Penn State Lehigh Valley criminal justice students visit county coroner office

students standing in a group

Students had the option to observe an autopsy. They learned the tools and techniques used to conduct a procedure and toured an autopsy bay.  

Credit: Penn State Lehigh Valley

CENTER VALLEY, Pa. — At Penn State Lehigh Valley, professors provide real life experiences to enhance classroom learning whenever possible. Most recently, 11 students in the "Violent Crimes" course taught by Debra Dreisbach, assistant teaching professor and criminal justice program coordinator, visited the office of Lehigh County Coroner Dan Buglio in Allentown and got a rare firsthand look at its daily operations. 

Buglio and his staff talked with the students about the work they do and types of deaths they investigate.

“[Buglio] really walked us through what his office does. I learned some new things, too,” Dreisbach said. “His phone was constantly going off during our tour, which really showed how busy his office is.” 

Coroners are widely associated with homicide deaths due to how they are portrayed in popular media, but Buglio said homicides were the smallest category of deaths his office investigated last year. According to statistics he shared with the class, in 2023 there were 417 natural deaths, 367 accidents, 50 deaths by suicides and 26 homicides in Lehigh County. Autopsies are required in certain circumstances to determine the cause of death. The students had the option to observe an autopsy during their visit.

“[Buglio] explained you need a pretty strong stomach for this type of work,” Dreisbach said. 

During the presentation, Buglio presented a half dozen scenarios from real cases his investigators worked on. He asked the students questions to determine the cause of death based on different criteria.

“He said the body and its surroundings tell a story,” Dreisbach said. “He showed pictures from five or six different scenarios and showed how the body responded in those scenarios.”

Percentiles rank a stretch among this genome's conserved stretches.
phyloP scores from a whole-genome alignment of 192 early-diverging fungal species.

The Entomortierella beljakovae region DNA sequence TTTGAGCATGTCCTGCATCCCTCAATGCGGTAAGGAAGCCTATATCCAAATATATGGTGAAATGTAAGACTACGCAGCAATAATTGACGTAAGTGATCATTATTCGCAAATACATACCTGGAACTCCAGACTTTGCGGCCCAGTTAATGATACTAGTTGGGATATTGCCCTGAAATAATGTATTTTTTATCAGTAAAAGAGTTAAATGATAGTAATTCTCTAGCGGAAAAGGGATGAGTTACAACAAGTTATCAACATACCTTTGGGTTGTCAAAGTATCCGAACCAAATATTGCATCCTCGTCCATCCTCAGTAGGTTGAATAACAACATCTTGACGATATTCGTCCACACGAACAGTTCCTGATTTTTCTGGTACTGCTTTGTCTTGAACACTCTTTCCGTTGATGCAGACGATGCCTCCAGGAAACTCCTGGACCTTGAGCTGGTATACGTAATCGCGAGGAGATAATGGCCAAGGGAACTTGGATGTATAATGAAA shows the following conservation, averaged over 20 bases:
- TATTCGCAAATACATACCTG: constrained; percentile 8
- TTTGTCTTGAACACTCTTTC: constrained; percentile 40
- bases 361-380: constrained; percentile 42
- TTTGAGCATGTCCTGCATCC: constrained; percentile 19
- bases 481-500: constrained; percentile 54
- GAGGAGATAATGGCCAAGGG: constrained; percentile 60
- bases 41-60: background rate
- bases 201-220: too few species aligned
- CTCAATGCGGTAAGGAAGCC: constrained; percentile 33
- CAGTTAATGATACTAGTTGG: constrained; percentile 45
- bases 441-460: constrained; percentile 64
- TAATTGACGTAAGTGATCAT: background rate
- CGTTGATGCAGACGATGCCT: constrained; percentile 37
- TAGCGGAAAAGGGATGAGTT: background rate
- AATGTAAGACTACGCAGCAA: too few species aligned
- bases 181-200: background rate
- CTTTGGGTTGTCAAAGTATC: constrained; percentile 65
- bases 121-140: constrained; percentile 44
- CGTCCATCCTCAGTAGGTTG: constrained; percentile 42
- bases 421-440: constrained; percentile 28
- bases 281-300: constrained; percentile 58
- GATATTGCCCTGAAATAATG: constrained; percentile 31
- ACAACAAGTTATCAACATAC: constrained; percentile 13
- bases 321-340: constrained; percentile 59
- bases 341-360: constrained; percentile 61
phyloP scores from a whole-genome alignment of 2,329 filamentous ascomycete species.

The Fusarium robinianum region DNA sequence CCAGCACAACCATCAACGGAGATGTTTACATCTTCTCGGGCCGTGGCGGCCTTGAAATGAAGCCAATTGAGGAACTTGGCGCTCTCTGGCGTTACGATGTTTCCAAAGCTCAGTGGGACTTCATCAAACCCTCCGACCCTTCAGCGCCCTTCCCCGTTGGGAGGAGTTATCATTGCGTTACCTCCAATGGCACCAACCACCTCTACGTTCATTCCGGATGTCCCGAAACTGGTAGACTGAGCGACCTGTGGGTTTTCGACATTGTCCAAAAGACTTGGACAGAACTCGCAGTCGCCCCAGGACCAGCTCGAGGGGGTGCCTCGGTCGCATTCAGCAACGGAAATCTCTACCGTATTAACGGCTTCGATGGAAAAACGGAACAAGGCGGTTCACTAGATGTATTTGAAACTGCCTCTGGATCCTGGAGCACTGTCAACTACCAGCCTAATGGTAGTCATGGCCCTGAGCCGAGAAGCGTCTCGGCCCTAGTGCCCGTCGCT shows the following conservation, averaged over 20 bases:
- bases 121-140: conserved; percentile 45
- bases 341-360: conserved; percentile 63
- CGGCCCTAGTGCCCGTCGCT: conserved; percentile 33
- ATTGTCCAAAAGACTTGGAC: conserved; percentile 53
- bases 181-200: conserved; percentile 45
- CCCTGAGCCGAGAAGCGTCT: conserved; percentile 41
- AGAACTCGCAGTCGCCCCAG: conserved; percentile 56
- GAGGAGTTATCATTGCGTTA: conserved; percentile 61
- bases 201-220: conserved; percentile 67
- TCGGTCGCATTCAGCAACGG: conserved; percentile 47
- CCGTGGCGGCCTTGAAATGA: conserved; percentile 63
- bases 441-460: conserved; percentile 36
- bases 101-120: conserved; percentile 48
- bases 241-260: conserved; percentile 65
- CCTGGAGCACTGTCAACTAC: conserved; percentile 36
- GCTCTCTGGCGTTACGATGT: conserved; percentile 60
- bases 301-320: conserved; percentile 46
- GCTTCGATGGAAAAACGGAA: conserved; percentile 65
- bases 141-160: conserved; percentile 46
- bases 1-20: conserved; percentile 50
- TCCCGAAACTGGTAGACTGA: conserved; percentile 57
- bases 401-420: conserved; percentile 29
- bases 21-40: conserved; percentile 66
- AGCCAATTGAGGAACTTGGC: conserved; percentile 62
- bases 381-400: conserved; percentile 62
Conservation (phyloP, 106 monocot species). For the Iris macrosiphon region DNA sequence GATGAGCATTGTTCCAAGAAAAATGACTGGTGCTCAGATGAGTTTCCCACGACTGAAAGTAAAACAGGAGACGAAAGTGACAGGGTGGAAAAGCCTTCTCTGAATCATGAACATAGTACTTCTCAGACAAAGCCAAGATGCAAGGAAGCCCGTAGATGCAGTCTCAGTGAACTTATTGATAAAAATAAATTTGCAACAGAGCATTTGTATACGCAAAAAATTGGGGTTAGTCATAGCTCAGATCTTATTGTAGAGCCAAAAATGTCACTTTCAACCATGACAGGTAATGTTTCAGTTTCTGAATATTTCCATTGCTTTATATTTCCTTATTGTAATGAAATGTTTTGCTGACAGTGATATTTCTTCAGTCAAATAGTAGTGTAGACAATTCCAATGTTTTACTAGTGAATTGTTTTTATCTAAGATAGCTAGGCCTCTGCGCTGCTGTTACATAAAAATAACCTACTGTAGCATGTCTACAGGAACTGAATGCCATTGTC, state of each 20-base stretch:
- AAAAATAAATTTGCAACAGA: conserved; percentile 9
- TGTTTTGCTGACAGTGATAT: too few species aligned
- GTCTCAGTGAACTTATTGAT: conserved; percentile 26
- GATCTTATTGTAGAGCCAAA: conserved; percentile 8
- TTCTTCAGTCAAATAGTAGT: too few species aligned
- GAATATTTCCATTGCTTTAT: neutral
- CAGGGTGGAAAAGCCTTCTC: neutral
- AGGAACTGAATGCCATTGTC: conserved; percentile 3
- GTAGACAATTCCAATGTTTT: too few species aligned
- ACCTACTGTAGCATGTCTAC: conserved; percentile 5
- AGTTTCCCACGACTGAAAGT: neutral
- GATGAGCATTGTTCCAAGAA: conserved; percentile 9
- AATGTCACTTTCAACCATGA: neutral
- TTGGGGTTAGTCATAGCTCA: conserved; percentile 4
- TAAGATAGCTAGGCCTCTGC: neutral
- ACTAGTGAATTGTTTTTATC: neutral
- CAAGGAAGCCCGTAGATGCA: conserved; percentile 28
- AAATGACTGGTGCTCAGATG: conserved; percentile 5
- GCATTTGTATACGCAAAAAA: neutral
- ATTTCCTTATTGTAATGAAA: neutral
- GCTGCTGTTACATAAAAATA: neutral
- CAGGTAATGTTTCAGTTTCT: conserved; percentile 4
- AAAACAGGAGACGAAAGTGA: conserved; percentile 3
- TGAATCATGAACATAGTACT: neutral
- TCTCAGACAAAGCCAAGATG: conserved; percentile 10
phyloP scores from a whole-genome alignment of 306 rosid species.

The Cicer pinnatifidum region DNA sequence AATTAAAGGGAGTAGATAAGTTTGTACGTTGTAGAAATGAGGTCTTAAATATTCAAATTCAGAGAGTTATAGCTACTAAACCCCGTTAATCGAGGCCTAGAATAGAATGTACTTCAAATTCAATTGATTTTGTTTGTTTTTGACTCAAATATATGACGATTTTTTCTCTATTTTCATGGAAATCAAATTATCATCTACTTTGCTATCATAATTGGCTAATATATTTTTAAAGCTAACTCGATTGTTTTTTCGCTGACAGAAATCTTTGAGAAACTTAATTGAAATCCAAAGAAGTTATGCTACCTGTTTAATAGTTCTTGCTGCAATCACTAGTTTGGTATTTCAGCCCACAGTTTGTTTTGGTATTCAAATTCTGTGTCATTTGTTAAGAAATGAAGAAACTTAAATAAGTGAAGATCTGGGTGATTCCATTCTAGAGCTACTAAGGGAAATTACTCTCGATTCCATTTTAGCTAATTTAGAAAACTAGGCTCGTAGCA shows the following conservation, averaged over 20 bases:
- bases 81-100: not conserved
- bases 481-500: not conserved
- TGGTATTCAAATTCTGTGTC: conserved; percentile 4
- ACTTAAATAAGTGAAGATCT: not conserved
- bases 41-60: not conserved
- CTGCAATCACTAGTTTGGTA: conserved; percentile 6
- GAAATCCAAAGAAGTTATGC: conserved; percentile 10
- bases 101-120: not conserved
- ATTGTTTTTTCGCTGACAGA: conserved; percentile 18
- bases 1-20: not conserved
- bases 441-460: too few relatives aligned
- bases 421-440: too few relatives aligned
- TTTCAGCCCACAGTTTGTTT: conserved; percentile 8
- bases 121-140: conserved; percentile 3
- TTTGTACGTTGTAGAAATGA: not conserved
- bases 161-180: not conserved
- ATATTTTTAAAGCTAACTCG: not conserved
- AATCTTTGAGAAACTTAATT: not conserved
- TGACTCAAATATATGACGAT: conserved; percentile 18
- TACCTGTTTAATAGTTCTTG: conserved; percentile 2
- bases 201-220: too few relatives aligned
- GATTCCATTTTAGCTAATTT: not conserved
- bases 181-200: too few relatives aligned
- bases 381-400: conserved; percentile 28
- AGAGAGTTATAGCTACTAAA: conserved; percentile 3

Later, the students toured the autopsy bays and learned about the various tools and equipment used to conduct these procedures, as well as the response vehicles and ballistics units.  

Dreisbach set up the tour to show students how the material they study in class applies in real world situations, as well as for them to meet industry professionals. 

“I like getting students out into these workplaces so they can see them and talk to the professionals,” Dreisbach said. “The pictures in textbooks and what is shown on TV is so different from how the work is done in real life. It was an incredible learning experience — it added a new dimension to what we talk about in class.” 

The tour introduced students to possible career paths within the criminal justice field. Buglio handed each student a business card and explained his office has an internship program.

“After the tour, we talked about what we’d seen and heard, and many of the students had no idea the office had investigators,” Dreisbach said. “This gave them another employment avenue to consider. The networking aspect is so important.” 

For more information on Penn State Lehigh Valley's criminal justice program, contact Dreisbach at [email protected].